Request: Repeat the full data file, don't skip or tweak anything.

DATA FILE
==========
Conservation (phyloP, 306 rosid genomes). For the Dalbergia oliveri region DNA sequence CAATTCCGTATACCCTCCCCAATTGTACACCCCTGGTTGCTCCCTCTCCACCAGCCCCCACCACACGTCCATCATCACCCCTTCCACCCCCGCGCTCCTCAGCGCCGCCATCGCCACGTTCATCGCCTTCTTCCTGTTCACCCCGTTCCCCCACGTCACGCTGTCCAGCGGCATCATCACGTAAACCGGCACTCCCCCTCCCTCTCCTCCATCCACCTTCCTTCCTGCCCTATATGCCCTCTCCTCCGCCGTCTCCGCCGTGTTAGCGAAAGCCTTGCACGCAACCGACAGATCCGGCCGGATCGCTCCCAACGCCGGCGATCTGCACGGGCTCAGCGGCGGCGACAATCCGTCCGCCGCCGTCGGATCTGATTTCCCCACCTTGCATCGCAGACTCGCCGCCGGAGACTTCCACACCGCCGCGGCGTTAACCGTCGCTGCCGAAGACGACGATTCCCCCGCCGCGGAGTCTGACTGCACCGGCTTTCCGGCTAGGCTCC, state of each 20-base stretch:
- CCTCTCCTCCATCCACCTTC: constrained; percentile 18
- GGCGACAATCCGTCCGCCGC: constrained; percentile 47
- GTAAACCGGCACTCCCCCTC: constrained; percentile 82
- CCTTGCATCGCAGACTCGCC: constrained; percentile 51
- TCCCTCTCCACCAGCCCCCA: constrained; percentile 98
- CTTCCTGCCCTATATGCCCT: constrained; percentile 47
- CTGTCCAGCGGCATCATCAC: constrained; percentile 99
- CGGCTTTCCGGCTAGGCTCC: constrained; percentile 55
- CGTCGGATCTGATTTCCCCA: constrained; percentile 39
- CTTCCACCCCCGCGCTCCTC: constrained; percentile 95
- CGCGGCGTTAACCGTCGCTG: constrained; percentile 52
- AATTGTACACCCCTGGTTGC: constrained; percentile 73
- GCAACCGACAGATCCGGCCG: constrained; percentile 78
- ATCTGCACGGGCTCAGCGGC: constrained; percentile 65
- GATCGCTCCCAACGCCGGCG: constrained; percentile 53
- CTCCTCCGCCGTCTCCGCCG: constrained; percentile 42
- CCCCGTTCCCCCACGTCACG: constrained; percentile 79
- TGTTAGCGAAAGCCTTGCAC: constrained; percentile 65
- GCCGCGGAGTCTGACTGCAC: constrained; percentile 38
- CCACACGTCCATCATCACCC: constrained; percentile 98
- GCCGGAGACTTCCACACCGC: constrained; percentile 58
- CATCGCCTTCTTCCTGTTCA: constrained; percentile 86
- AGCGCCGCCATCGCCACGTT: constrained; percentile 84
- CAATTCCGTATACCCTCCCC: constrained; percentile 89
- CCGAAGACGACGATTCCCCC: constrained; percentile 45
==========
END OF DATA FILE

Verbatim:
Conservation (phyloP, 306 rosid genomes). For the Dalbergia oliveri region DNA sequence CAATTCCGTATACCCTCCCCAATTGTACACCCCTGGTTGCTCCCTCTCCACCAGCCCCCACCACACGTCCATCATCACCCCTTCCACCCCCGCGCTCCTCAGCGCCGCCATCGCCACGTTCATCGCCTTCTTCCTGTTCACCCCGTTCCCCCACGTCACGCTGTCCAGCGGCATCATCACGTAAACCGGCACTCCCCCTCCCTCTCCTCCATCCACCTTCCTTCCTGCCCTATATGCCCTCTCCTCCGCCGTCTCCGCCGTGTTAGCGAAAGCCTTGCACGCAACCGACAGATCCGGCCGGATCGCTCCCAACGCCGGCGATCTGCACGGGCTCAGCGGCGGCGACAATCCGTCCGCCGCCGTCGGATCTGATTTCCCCACCTTGCATCGCAGACTCGCCGCCGGAGACTTCCACACCGCCGCGGCGTTAACCGTCGCTGCCGAAGACGACGATTCCCCCGCCGCGGAGTCTGACTGCACCGGCTTTCCGGCTAGGCTCC, state of each 20-base stretch:
- CCTCTCCTCCATCCACCTTC: constrained; percentile 18
- GGCGACAATCCGTCCGCCGC: constrained; percentile 47
- GTAAACCGGCACTCCCCCTC: constrained; percentile 82
- CCTTGCATCGCAGACTCGCC: constrained; percentile 51
- TCCCTCTCCACCAGCCCCCA: constrained; percentile 98
- CTTCCTGCCCTATATGCCCT: constrained; percentile 47
- CTGTCCAGCGGCATCATCAC: constrained; percentile 99
- CGGCTTTCCGGCTAGGCTCC: constrained; percentile 55
- CGTCGGATCTGATTTCCCCA: constrained; percentile 39
- CTTCCACCCCCGCGCTCCTC: constrained; percentile 95
- CGCGGCGTTAACCGTCGCTG: constrained; percentile 52
- AATTGTACACCCCTGGTTGC: constrained; percentile 73
- GCAACCGACAGATCCGGCCG: constrained; percentile 78
- ATCTGCACGGGCTCAGCGGC: constrained; percentile 65
- GATCGCTCCCAACGCCGGCG: constrained; percentile 53
- CTCCTCCGCCGTCTCCGCCG: constrained; percentile 42
- CCCCGTTCCCCCACGTCACG: constrained; percentile 79
- TGTTAGCGAAAGCCTTGCAC: constrained; percentile 65
- GCCGCGGAGTCTGACTGCAC: constrained; percentile 38
- CCACACGTCCATCATCACCC: constrained; percentile 98
- GCCGGAGACTTCCACACCGC: constrained; percentile 58
- CATCGCCTTCTTCCTGTTCA: constrained; percentile 86
- AGCGCCGCCATCGCCACGTT: constrained; percentile 84
- CAATTCCGTATACCCTCCCC: constrained; percentile 89
- CCGAAGACGACGATTCCCCC: constrained; percentile 45